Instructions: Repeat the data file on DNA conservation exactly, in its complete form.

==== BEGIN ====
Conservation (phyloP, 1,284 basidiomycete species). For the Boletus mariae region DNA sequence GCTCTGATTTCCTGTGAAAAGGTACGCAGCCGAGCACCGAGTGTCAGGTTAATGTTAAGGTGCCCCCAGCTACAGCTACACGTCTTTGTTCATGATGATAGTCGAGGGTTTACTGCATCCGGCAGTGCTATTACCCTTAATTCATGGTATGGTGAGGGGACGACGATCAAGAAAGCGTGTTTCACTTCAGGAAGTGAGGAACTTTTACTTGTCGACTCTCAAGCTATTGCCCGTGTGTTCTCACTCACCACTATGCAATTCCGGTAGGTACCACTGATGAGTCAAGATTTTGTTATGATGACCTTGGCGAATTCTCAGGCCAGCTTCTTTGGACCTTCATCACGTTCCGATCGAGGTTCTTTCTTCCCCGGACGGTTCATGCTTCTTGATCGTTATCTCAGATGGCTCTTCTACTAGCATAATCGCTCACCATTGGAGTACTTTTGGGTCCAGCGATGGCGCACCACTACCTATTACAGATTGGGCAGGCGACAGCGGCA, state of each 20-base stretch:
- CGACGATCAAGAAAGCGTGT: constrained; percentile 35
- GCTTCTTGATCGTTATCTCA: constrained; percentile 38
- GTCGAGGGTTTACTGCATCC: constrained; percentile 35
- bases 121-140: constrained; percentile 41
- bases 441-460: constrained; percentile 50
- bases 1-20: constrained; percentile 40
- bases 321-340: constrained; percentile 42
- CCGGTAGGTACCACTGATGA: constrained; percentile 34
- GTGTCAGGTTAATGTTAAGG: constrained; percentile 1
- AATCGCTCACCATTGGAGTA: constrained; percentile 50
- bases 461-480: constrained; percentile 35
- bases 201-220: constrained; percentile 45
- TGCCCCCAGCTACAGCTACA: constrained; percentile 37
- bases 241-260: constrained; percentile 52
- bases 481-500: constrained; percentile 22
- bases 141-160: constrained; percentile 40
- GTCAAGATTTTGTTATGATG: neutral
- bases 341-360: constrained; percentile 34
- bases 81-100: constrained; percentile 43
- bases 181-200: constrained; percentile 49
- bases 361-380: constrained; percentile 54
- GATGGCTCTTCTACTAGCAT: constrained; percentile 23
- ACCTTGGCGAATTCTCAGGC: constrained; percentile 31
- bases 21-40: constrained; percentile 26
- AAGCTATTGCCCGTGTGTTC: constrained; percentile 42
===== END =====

Conservation (phyloP, 1,284 basidiomycete species). For the Boletus mariae region DNA sequence GCTCTGATTTCCTGTGAAAAGGTACGCAGCCGAGCACCGAGTGTCAGGTTAATGTTAAGGTGCCCCCAGCTACAGCTACACGTCTTTGTTCATGATGATAGTCGAGGGTTTACTGCATCCGGCAGTGCTATTACCCTTAATTCATGGTATGGTGAGGGGACGACGATCAAGAAAGCGTGTTTCACTTCAGGAAGTGAGGAACTTTTACTTGTCGACTCTCAAGCTATTGCCCGTGTGTTCTCACTCACCACTATGCAATTCCGGTAGGTACCACTGATGAGTCAAGATTTTGTTATGATGACCTTGGCGAATTCTCAGGCCAGCTTCTTTGGACCTTCATCACGTTCCGATCGAGGTTCTTTCTTCCCCGGACGGTTCATGCTTCTTGATCGTTATCTCAGATGGCTCTTCTACTAGCATAATCGCTCACCATTGGAGTACTTTTGGGTCCAGCGATGGCGCACCACTACCTATTACAGATTGGGCAGGCGACAGCGGCA, state of each 20-base stretch:
- CGACGATCAAGAAAGCGTGT: constrained; percentile 35
- GCTTCTTGATCGTTATCTCA: constrained; percentile 38
- GTCGAGGGTTTACTGCATCC: constrained; percentile 35
- bases 121-140: constrained; percentile 41
- bases 441-460: constrained; percentile 50
- bases 1-20: constrained; percentile 40
- bases 321-340: constrained; percentile 42
- CCGGTAGGTACCACTGATGA: constrained; percentile 34
- GTGTCAGGTTAATGTTAAGG: constrained; percentile 1
- AATCGCTCACCATTGGAGTA: constrained; percentile 50
- bases 461-480: constrained; percentile 35
- bases 201-220: constrained; percentile 45
- TGCCCCCAGCTACAGCTACA: constrained; percentile 37
- bases 241-260: constrained; percentile 52
- bases 481-500: constrained; percentile 22
- bases 141-160: constrained; percentile 40
- GTCAAGATTTTGTTATGATG: neutral
- bases 341-360: constrained; percentile 34
- bases 81-100: constrained; percentile 43
- bases 181-200: constrained; percentile 49
- bases 361-380: constrained; percentile 54
- GATGGCTCTTCTACTAGCAT: constrained; percentile 23
- ACCTTGGCGAATTCTCAGGC: constrained; percentile 31
- bases 21-40: constrained; percentile 26
- AAGCTATTGCCCGTGTGTTC: constrained; percentile 42